cannot chdir to [parent-dir] from [child-dir]: [errmsg], aborting. (FATAL) remove_tree, after having deleted everything and restored the permissions of a directory, was unable to chdir back to the parent. The program halts to avoid a race condition from occurring. cannot stat prior working directory [dir]: [errmsg], aborting. (FATAL) remove_tree was unable to stat the parent directory after have returned from the child. Since there is no way of knowing if we returned to where we think we should be (by comparing device and inode) the only way out is to croak. previous directory [parent-dir] changed before entering [child-dir], expected dev=[n] ino=[n], actual dev=[n] ino=[n], aborting. (FATAL) When remove_tree returned from deleting files in a child directory, a check revealed that the parent directory it returned to wasnt the one it started out from. This is considered a sign of malicious activity. cannot make directory [dir] writeable: [errmsg] Just before removing a directory (after having successfully removed everything it contained), remove_tree attempted to set the permissions on the directory to ensure it could be removed and failed. Program execution continues, but the directory may possibly not be deleted. cannot remove directory [dir]: [errmsg] remove_tree attempted to remove a directory, but failed. This may because some objects that were unable to be removed remain in the directory, or a permissions issue. The directory will be left behind. cannot restore permissions of [dir] to [0nnn]: [errmsg] After having failed to remove a directory, remove_tree was unable to restore its permissions from a permissive state back to a possibly more restrictive setting. (Permissions given in octal). cannot make file [file] writeable: [errmsg] remove_tree attempted to force the permissions of a file to ensure it could be deleted, but failed to do so. It will, however, still attempt to unlink the file. cannot unlink file [file]: [errmsg] remove_tree failed to remove a file. Probably a permissions issue. cannot restore permissions of [file] to [0nnn]: [errmsg] After having failed to remove a file, remove_tree was also unable to restore the permissions on the file to a possibly less permissive setting. (Permissions given in octal). unable to map [owner] to a uid, ownership not changed make_path was instructed to give the ownership of created directories to the symbolic name [owner], but getpwnam did not return the corresponding numeric uid. The directory will be created, but ownership will not be changed. unable to map [group] to a gid, group ownership not changed make_path was instructed to give the group ownership of created directories to the symbolic name [group], but getgrnam did not return the corresponding numeric gid. The directory will be created, but group ownership will not be changed.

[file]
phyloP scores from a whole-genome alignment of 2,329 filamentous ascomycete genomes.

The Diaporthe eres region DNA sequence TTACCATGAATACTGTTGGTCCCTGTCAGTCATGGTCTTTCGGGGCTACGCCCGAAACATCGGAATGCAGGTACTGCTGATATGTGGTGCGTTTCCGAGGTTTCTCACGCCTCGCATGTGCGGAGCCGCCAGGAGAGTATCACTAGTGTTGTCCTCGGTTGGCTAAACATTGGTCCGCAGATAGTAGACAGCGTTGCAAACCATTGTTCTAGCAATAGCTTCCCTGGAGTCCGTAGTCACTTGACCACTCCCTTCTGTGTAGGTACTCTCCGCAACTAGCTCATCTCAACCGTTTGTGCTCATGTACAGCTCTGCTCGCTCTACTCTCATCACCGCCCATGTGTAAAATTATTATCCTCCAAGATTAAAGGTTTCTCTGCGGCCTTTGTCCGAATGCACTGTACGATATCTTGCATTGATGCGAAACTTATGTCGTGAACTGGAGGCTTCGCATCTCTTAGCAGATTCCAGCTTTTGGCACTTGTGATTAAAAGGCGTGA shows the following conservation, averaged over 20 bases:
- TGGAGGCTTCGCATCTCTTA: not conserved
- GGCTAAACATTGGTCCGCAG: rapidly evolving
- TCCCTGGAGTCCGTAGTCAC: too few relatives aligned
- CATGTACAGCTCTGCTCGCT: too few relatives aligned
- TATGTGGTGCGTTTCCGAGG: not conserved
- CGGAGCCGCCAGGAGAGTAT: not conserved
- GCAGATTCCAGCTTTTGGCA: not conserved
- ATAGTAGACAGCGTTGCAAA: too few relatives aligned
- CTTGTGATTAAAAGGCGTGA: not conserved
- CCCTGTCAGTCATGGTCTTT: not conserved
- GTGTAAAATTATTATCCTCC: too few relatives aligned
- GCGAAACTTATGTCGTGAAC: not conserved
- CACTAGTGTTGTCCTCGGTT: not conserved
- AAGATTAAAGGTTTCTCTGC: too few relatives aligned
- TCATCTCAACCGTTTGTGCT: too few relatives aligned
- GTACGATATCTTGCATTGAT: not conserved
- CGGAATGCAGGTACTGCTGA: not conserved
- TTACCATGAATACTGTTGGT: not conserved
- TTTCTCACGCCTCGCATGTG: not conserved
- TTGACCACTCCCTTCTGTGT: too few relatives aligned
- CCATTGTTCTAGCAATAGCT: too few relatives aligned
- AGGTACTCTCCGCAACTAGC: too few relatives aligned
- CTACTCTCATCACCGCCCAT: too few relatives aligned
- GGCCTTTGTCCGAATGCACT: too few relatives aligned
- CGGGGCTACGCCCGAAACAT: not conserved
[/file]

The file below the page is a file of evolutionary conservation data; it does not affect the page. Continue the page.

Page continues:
Allows files and directories to be moved to the Trashcan/Recycle Bin (where they may later be restored if necessary) if the operating system supports such functionality. This feature may one day be made available directly in File::Path.